Now what to do?

Well unfortunately we have discover in recent years that cortisone injections actually weaken the tendon and can lead to eventual rupture of the tendon. PRP injections (platelet rich plasma) are a new trend which may prove beneficial in years to come but unfortunately the research is currently not overly supportive. When I asked sports doctors for the Cowboys and Kangaroos about his opinion on PRP injections he felt that it may be appropriate if all other conservative options have failed but it currently doesn't have great research or clinical backing saying it is helpful. 

So what can physiotherapy do?

It is important to address the person as a whole. So if you are overweight look into diet changes to help modify this. If you are a bit boom and bust with your activity level we need to determine something that you can safely perform without aggravating your condition. Exercise wise the research shows that heavy isometric contractions (so tensing your muscles without moving) produce a strong analgesic/pain relieving effect. This is usually the first thing to do. I like getting patients lying on their backs, knees bent up so their feet are on the bed and pushing out into a belt wrapped around their knees. Other modifications can help to - sleeping on the other side with a pillow between your legs, avoid sitting in low chairs, sit on a cushion in a car to lift you up a bit, etc. These changes should help to reduce the pain to a steady 0-3/10. Then we can start to slowly build up the muscle strength and endurance to produce lasting effects.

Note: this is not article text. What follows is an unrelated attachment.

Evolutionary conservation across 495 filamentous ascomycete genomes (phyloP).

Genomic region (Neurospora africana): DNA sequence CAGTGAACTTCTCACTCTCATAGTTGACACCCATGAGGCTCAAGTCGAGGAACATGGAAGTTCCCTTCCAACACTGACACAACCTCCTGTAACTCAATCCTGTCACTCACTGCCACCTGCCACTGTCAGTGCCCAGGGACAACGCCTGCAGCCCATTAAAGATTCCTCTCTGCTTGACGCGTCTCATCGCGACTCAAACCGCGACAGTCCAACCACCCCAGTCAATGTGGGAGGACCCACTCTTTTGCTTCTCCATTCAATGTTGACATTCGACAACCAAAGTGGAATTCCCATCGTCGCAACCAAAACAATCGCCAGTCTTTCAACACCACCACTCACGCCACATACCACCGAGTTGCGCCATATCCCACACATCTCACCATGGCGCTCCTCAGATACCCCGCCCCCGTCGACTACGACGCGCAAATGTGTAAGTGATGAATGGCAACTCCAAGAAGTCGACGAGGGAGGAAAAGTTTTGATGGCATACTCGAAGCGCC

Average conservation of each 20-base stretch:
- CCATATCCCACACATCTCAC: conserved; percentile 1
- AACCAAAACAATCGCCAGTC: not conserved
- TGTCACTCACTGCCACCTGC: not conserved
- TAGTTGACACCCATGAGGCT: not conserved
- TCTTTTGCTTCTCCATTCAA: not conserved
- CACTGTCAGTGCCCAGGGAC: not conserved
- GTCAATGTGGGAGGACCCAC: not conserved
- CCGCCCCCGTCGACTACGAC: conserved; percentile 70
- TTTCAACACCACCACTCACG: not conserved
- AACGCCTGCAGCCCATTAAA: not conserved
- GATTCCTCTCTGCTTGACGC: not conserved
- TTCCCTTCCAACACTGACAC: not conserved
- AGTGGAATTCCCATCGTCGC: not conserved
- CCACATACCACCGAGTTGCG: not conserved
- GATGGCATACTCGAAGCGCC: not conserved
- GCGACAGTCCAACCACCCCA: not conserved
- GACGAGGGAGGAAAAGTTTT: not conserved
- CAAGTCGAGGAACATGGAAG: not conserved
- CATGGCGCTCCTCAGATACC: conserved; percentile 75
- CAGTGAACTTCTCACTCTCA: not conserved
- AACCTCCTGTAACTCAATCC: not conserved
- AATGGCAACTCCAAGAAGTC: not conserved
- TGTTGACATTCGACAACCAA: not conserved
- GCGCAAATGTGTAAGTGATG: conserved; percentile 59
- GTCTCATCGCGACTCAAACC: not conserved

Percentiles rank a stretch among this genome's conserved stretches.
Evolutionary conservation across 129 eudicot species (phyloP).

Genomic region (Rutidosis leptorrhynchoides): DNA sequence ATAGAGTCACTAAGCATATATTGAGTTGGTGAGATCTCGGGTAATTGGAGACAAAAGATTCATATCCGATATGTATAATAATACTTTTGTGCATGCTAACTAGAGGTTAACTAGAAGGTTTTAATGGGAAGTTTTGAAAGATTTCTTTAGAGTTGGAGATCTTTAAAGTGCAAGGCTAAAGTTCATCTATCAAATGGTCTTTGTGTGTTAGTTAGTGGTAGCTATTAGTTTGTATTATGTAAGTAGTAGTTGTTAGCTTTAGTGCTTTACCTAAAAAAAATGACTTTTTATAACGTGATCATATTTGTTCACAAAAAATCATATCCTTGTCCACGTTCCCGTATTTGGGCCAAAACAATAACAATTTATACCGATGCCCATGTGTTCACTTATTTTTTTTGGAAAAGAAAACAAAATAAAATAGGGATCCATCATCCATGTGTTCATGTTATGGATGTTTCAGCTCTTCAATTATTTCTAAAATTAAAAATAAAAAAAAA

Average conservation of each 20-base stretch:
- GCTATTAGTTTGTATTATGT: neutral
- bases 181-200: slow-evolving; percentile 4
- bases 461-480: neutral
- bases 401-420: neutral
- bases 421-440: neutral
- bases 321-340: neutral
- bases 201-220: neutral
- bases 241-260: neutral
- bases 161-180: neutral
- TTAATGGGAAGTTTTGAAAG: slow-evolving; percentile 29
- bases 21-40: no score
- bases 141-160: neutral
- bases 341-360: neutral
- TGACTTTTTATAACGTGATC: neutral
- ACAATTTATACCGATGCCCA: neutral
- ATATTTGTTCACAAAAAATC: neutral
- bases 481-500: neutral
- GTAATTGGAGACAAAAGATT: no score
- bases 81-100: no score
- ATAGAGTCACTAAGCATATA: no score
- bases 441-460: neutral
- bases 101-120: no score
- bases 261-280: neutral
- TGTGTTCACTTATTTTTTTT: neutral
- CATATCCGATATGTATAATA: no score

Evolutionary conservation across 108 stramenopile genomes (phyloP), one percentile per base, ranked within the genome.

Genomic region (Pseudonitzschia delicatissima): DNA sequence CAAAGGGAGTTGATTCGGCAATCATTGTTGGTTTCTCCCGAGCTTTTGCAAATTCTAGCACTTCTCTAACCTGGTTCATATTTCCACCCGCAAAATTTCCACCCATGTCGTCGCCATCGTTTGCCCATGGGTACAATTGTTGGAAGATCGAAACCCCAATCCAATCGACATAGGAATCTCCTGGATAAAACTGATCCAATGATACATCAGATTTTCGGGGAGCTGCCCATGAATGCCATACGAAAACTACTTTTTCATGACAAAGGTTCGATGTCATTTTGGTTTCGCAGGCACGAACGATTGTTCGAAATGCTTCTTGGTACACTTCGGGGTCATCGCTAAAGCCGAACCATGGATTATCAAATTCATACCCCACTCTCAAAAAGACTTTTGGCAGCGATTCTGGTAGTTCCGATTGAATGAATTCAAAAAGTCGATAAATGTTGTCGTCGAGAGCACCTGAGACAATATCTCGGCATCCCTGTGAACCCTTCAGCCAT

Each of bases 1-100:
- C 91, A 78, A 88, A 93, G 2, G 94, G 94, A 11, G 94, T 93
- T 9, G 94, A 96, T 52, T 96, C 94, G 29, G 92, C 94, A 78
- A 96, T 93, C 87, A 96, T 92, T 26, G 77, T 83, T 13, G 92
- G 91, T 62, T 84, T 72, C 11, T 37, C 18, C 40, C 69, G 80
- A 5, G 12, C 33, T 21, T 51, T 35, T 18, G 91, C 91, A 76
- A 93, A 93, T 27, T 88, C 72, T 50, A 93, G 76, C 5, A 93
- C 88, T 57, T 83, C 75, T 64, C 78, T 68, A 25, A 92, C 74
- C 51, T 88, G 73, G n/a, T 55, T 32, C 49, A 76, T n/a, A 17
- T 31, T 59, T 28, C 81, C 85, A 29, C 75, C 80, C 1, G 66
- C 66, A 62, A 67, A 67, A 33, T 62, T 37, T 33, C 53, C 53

Image from: Grimaldi and Fearon (2015)

With the right management GTPS or "hip bursitis" is quite easy to treat conservatively with roughly 90% of sufferers responding to conservative management alone. So if you are suffering with hip pain come in and let us get you on the road to recovery. 

Fearon, A.M., et al (2013). Greater trochanteric pain syndrome: defining the clinical syndrome. The British Journal of Sports Medicine, 47(10), 649-653.

Grimaldi, A., et al (2015). Gluteal tendinopathy: a review of mechanisms, assessment and management. Sports Medicine, 45(8), 1107-1119.

Grimaldi & Fearon (2015). Gluteal tendinopathy: integrating pathomechanics and clinical features into it's management. Journal of Orthopaedics and Sports Physical Therapy, 45(11), 910-922.

Reid, D. (2016). The management of greater trochanteric pain syndrome: a systematic literature review. Journal of Orthopaedics, 13(1), 15-28.


When should I worry about my headache? 

Cervico-genic headaches, migraines, tension headaches and other more sinister headaches. Which one do I have? Who can help me? What can I do to get better? What if something really bad is happening?

People who don’t get headaches probably don’t understand how horrible they can be. But the hard thing is knowing what kind of headache you have and who can help. As a physio our job is also to try and figure out what kind of headache you have, whether we can help or if maybe something more sinister is happening.